Windows Vista and Windows Server 2008 bring some significant changes that make it simpler to produce services that are more secure and responsive.
MSDN Magazine Launch 2008
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To better understand how SOA patterns can be applied to Windows Azure deployments, we walk you through a scenario in which a bank moves its services to the cloud.
Thomas Erl, Arman Kurtagic, HerbjÃÂ¶rn Wilhelmsen
MSDN Magazine January 2010
Many early adopters cloud platforms have questions about security. We review some of the cryptography services and providers in Windows Azure along with some security implications for applications in the cloud.
With the introduction of the Windows Web Services (WWS) API, C++ developers no longer have to think of themselves as second-class citizens in the world of Web Services. In this article, the author explores the features and benefits that the WWS API has to offer.
MSDN Magazine November 2009
Schema- first contract-first modeling of Web Services gives you the ability to model your contracts with an XML-centric mindset. This process keeps you focused on universally acceptable types and the hierarchical data structures that can be represented in XML.
Christian Weyer, Buddhike de Silva
MSDN Magazine October 2009
In this article, we show you how to integrate a Windows Services-based solution with SharePoint. The results enable you to provision, start, stop, and remove service instances through SharePoint 3.0 Central Administration.
MSDN Magazine April 2009
With the release of Windows Vista, C++ developers will be happy to know there's plenty of magic left to perform. This new column will provide the necessary insight.
MSDN Magazine August 2007
Windows CardSpace replaces traditional authentication with a more consistent and streamlined login process and improves trust between end-users, applications and services. MichÃÂ¨le Leroux Bustamante explains.
Michele Leroux Bustamante
MSDN Magazine April 2007
MSDN Magazine March 2007
Due to the distributed nature of a business process it makes sense for a workflow to be deployed as a distributed application. See how Windows Workflow and Web Services hold the key.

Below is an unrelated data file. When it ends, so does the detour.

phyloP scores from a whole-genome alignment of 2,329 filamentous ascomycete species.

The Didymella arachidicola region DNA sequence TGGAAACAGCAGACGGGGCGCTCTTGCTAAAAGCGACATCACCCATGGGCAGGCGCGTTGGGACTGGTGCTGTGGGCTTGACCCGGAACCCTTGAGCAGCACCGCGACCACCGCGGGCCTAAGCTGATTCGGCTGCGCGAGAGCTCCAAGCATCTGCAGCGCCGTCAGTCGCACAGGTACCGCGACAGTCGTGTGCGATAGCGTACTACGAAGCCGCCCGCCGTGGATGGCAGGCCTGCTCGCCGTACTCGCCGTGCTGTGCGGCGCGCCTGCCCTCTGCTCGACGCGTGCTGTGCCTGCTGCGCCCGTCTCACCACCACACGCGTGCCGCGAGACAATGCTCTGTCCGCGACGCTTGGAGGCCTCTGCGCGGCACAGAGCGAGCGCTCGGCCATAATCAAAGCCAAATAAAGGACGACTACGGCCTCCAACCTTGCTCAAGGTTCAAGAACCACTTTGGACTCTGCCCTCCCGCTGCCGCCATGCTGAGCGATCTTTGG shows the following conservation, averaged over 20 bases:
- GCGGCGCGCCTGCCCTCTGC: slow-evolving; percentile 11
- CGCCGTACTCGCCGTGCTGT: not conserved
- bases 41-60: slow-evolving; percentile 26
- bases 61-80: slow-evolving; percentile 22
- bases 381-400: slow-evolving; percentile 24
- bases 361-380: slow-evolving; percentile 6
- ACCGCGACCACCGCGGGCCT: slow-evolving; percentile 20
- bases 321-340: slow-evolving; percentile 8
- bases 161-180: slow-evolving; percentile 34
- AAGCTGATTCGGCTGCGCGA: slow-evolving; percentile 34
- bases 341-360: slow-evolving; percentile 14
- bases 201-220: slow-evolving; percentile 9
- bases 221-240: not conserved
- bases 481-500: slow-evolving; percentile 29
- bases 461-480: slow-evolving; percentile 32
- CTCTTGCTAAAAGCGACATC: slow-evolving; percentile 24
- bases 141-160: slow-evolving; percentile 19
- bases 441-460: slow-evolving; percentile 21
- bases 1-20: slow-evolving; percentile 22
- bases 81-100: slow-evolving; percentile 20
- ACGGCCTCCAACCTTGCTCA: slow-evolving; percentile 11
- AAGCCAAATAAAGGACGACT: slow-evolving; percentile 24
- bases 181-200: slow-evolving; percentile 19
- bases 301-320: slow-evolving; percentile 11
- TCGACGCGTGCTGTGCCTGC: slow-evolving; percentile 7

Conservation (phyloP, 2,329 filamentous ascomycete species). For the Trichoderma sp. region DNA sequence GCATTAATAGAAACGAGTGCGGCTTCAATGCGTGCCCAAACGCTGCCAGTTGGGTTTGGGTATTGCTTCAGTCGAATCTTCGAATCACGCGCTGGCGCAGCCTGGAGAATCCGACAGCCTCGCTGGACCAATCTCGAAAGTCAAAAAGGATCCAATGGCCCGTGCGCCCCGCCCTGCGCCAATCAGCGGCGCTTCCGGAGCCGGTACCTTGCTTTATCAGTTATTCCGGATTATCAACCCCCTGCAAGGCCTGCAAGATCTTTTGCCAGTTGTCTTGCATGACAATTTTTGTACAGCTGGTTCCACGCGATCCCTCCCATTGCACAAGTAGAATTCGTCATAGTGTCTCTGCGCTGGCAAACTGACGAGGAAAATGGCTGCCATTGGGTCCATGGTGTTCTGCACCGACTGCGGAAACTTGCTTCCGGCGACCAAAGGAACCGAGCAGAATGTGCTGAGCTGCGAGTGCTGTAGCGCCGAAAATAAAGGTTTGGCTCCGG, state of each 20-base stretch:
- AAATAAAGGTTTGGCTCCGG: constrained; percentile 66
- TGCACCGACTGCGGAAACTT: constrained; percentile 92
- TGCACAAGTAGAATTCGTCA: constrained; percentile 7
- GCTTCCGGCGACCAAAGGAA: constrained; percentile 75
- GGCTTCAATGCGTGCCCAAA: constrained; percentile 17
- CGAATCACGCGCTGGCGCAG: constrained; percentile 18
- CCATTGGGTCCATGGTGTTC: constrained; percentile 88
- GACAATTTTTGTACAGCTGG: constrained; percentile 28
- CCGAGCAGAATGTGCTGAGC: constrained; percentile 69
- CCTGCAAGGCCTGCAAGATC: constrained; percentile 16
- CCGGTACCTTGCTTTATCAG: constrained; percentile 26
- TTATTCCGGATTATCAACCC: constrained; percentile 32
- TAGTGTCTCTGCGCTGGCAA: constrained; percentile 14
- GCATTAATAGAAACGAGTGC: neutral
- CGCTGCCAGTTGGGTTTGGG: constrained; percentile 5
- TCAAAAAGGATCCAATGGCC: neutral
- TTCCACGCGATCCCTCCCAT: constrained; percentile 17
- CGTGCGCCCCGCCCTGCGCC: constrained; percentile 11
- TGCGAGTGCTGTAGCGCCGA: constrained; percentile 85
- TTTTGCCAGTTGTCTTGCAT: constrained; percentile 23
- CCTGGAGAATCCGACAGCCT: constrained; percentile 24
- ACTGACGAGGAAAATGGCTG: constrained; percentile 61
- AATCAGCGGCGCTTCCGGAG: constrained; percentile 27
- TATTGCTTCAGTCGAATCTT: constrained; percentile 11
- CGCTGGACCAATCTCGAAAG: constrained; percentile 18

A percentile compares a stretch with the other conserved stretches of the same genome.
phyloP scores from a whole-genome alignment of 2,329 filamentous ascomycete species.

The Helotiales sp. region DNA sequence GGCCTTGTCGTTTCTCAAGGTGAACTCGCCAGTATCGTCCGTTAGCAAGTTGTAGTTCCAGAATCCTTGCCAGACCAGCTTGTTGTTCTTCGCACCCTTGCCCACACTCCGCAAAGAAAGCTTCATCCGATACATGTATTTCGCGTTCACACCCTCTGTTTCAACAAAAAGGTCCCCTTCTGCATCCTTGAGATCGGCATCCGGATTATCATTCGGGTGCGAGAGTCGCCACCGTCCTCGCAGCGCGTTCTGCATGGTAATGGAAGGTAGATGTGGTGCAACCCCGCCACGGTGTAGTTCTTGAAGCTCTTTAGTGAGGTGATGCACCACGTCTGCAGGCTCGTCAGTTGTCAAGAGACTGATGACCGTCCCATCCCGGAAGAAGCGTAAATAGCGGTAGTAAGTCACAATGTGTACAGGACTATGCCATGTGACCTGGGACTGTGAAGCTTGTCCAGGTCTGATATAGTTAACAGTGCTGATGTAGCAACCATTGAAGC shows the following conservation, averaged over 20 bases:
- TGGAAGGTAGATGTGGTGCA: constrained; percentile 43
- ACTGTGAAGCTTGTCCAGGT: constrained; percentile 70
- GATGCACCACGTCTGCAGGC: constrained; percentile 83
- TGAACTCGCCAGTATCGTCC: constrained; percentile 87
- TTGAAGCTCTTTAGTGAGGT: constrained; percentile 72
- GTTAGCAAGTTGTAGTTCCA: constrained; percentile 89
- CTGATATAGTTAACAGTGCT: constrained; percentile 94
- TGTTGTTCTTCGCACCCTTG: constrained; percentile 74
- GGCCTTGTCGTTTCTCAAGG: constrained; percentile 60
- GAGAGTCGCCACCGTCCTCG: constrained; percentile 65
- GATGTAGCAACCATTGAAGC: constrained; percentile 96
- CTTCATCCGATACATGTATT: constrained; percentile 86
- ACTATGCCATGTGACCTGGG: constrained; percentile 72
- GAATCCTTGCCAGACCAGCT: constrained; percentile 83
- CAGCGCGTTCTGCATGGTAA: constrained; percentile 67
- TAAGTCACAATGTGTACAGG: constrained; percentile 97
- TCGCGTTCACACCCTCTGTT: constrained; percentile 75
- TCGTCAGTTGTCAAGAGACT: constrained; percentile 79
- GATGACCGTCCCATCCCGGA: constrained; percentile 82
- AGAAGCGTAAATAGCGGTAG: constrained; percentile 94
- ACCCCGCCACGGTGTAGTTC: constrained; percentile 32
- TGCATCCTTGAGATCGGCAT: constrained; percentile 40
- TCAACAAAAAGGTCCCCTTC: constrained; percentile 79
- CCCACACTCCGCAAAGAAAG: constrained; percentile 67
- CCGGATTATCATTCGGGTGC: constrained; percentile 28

MSDN Magazine October 2006
If you want to schedule ASP.NET tasks, one solution is to use a Web service to provide an interface to your ASP.NET application and build a Windows service that calls to it at scheduled intervals. Thus the ASP.NET application doesn't have to own the scheduling logic. Here the author shows how to schedule your ASP.NET tasks using a Windows service to initiate the Web service call because Windows services can start themselves when Windows boots up.
MSDN Magazine March 2005
Windows SharePoint Services helps improve collaboration and workflow while protecting documents and intellectual property. But one feature is conspicuously missing - an easy way to back up and restore deleted files from document libraries. In this article, the authors take advantage of the extensibility of WSS and its server-side and client-side object models to build a restore feature that works like the Recycle Bin in Windows Explorer.
Maxim V. Karpov and Eric Schoonover
MSDN Magazine February 2005
Microsoft Office SharePoint Portal Server 2003, which is part of the Office System, lets you create and manage virtual servers, site collections, sites, workspaces, and users. You can also use the Windows SharePoint Services object model to design and implement user-targeted applications. In the second part of a two part series, the authors take a look at the WSS and SPS object models, Web Part Page anatomy, creating and deploying Web Parts, and Web Part security. They also discuss Web Part infrastructure and how to create custom Web Parts.
Jason Masterman and Ted Pattison
MSDN Magazine August 2004
In this article the authors provide an in-depth examination of the architecture of SharePoint products and technologies: WSS and SPS. WSS provides the foundation for creating collaborative Web sites that support customization and personalization and SPS complements WSS by playing the role of a content aggregator. This article explains how.
MSDN Magazine July 2004
Windows services are applications that run outside of any particular user context in Windows NT, Windows 2000, or Windows XP. The creation of services used to require expert coding skills and generally required C or C++. Visual Studio .NET now makes it easy for you to create a Windows service, whether you're writing code in C++, C#, or Visual Basic. You can also write a Windows service in any other language that targets the common language runtime. This article walks you through the creation of a useful Windows service, then demonstrates how to install, test, and debug the service.
MSDN Magazine December 2001